UCLA is unbeaten on the field and in its early 2021 efforts to ward off COVID-19
A game was canceled, necessitating a replacement opponent on practically a moment’s notice. The starting quarterback was among the players sidelined by contact tracing. Others tested positive and experienced a variety of symptoms.
Last year, every game on the UCLA football team’s shortened, conference-only schedule was affected in some way by the COVID-19 pandemic. Now, the team has withstood the lingering impact of the health crisis through the early weeks of the 2021 season. No players have tested positive for the coronavirus, and the Bruins are on the brink of completing nonconference play against Fresno State on Saturday without any significant disruptions.
Has UCLA turned the corner on the virus? Coach Chip Kelly shook his head when the question was posed before practice Wednesday, his gesture saying it all.
“I don’t think this country’s turned the corner on it,” Kelly said. “I think we still have to be hyper-vigilant on social distancing. … We can’t in any stretch of the imagination let down our guard right now and say, ‘Hey, we haven’t had a positive test in a while, so let’s say, hey, we’ve got this beat’ because until the CDC comes out and says that this [Delta] variant is gone, we’re still going to be hyper-vigilant in terms of how we’re taking care of ourselves and what we’re doing.”
Among other precautions that remain in place, when the team’s offensive linemen meet, they spread out in the lobby of the Wasserman Football Center, and other position groups distance in other areas of the facility. Players continue to be tested as a safeguard against the spread of a disease that has resulted in breakthrough cases even among people who are fully vaccinated.
A new potential menace is looming: classmates. UCLA is scheduled to resume in-person classes Sept. 23 as students return to campus for the first time in 1½ years.
“We’ve been in a little bit of a bubble here because students haven’t been on campus since Friday, March 13, of 2020,” Kelly said, “so there’s going to be a different dynamic for that, but I think I’ll give our players credit, they really understand that.”
UCLA and Oregon State were the only Pac-12 teams to complete a full schedule last season. If all goes well in the coming months, the Bruins will be part of a bigger success story in 2021.
It might seem like old times at Rose Bowl for Fresno State’s Elijah Gates, Alex Akingbulu
UCLA will be reacquainted with two old friends Saturday night at the Rose Bowl. They used to call the place home.
Gates has gone from a reserve defensive back at UCLA to a starting strong safety at Fresno State. Akingbulu, who redshirted one season at UCLA and sat out another because of a knee injury, has become the Bulldogs’ starting right tackle.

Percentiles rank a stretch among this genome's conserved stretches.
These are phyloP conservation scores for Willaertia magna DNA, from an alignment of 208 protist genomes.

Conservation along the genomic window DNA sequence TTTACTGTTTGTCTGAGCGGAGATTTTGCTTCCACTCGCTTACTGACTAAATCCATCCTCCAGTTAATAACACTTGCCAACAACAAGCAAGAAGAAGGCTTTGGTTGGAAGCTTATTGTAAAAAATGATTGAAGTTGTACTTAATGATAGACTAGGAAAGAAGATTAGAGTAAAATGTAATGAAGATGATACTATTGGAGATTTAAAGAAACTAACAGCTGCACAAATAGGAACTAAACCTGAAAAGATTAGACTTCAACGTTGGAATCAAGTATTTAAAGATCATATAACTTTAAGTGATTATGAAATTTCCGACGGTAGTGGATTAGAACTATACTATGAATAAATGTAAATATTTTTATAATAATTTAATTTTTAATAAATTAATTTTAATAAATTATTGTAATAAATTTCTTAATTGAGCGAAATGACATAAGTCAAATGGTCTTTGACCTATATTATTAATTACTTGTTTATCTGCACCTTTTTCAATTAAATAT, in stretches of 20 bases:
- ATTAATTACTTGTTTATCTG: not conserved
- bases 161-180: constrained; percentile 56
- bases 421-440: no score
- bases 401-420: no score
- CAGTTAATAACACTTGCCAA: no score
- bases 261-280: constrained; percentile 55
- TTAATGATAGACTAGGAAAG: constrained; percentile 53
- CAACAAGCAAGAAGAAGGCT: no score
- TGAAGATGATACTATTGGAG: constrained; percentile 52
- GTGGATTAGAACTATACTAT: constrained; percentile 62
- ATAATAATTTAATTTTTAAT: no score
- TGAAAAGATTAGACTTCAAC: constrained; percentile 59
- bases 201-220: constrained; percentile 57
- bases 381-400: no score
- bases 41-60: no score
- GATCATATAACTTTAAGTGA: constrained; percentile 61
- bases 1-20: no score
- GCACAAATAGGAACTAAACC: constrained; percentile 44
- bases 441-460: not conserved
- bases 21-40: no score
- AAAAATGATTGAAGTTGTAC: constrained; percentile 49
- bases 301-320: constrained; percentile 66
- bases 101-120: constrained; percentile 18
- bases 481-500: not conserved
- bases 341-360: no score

“Alex is a big, physical offensive lineman that we’re gonna have to have our hands full [with because] he’s tough, strong at the point of attack,” Bruins coach Chip Kelly said of the 6-foot-6, 300-pound lineman who transferred after Kelly’s arrival.
Gates played in all seven games last season at UCLA and tied for the team lead with two interceptions before his departure.
“Love Elijah. He’s really done a nice job fitting in there,” Kelly said. “They’ve got him playing safety there, does a great job of fitting their run fits but can cover half the field, so I think he can do both things for them.”
Gates ranks fourth on the Bulldogs’ defense with 12 tackles, including two for losses. He has also broken up two passes.
Obi Eboh and Alec Anderson strike NIL deals to endorse Sissy Blue shirts
Obi Eboh and Alec Anderson think you would look good in Sissy Blue.
The UCLA football players are expected to begin promoting the brand of T-shirts on social media after signing name, image and likeness deals to capitalize on the phenomenon sparked by Louisiana State coach Ed Orgeron’s impromptu exchange with a Bruins fan.
The first batch of more than 100 shirts — selling at $22 each (with a surcharge for XXL and XXXL) plus shipping — sold out Sunday, according to David Witzling, the UCLA fan and creator of sissyblue.com. The profit margin on each shirt is $10, with all proceeds going directly to the players.
Witzling said a second batch of shirts was expected to be shipped Tuesday so that customers could receive them before No. 13 UCLA (2-0) plays Fresno State (2-1) on Saturday night at the Rose Bowl.
The man who drew Ed Orgeron’s UCLA ‘sissy blue shirt’ ire before Saturday’s game at the Rose Bowl talks about what led to the exchange with the LSU coach.